Medical negligence, also called medical malpractice, is a case in which a professional physician strays from the established rules and guidelines for their practice and procedures, and performs illegal and/or immoral operations on a patient, resulting in injury or death. It should be noted that the last part, related to injuries, is crucial in relation to medical negligence, as the lack of such an element will void any claims for medical negligence in court.
There are several parts to a case for medical negligence which need to be present in order for the case to be valid - it must be asserted that the physician who performed the procedure must have been able to treat the patient of a condition they were suffering from in the first case; furthermore, the physician must have intentionally deviated from their standard procedure guidelines and performed an operation which endangered the patient; and last but not least - the procedure must have lead to damage in the patient, either physical or emotional.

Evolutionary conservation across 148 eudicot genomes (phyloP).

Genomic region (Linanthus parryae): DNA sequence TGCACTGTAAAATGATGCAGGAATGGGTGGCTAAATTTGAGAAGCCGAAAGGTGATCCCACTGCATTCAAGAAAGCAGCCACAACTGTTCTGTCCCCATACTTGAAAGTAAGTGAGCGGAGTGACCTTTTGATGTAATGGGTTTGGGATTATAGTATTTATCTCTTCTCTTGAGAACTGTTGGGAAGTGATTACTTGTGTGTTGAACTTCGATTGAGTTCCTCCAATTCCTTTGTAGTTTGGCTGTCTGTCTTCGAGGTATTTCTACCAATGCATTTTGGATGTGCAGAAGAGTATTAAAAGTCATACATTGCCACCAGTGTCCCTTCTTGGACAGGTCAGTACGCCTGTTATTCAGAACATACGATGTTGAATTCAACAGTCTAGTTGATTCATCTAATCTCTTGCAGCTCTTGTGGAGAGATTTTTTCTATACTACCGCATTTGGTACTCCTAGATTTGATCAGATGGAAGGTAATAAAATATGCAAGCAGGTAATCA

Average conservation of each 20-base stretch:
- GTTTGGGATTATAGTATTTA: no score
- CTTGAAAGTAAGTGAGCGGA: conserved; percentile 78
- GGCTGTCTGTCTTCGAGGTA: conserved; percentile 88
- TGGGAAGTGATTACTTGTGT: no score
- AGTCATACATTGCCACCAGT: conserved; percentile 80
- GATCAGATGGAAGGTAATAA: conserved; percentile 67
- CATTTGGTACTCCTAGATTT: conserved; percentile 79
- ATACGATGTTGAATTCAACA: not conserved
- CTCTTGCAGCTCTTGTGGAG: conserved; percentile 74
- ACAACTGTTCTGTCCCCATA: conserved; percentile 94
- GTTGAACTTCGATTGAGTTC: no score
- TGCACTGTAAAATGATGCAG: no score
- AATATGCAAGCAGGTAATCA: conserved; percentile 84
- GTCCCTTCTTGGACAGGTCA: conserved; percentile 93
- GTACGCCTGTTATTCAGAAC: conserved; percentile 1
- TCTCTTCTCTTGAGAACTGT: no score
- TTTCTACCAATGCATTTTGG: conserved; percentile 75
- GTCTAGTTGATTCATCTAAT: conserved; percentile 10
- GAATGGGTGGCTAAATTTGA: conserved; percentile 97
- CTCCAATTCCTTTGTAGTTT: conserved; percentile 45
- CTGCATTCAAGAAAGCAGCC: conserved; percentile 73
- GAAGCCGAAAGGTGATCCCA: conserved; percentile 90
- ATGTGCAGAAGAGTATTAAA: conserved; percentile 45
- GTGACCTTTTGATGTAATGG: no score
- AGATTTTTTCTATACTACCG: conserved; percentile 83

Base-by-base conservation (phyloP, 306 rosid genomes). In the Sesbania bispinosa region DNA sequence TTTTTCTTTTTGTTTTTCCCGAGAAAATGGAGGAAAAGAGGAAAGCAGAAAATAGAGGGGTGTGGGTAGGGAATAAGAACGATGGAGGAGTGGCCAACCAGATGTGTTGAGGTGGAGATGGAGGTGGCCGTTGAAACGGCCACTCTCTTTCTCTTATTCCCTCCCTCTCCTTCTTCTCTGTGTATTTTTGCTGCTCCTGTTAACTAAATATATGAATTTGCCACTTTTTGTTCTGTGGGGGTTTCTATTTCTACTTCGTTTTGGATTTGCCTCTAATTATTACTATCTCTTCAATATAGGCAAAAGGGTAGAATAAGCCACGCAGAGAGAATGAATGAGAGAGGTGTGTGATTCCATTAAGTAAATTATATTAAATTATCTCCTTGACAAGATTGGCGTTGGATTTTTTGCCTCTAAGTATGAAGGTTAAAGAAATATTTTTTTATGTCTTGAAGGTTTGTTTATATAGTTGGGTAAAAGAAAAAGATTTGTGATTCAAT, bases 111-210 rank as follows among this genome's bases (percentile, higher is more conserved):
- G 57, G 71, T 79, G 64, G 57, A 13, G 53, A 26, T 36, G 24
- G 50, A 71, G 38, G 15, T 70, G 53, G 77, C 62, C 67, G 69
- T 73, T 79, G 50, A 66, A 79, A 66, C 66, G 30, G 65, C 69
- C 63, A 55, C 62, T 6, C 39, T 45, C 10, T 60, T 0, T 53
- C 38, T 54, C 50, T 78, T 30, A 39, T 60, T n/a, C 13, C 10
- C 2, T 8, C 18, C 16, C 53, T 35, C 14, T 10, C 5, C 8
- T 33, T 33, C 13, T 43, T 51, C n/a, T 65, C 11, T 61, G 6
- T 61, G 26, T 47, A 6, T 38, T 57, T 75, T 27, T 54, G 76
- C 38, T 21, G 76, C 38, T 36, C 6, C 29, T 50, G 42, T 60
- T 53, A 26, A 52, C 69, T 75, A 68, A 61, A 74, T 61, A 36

In some cases patients have been unable to prove a case of medical negligence due to the lack of any physical effects from the operation - building a medical negligence case on the base of emotional damage entirely can be very difficult, and even though there are some legal precedents where it has been possible, that's not the general case. Additionally, any delays between the operation and the patient reporting it can severely degrade their chances for building a successful case.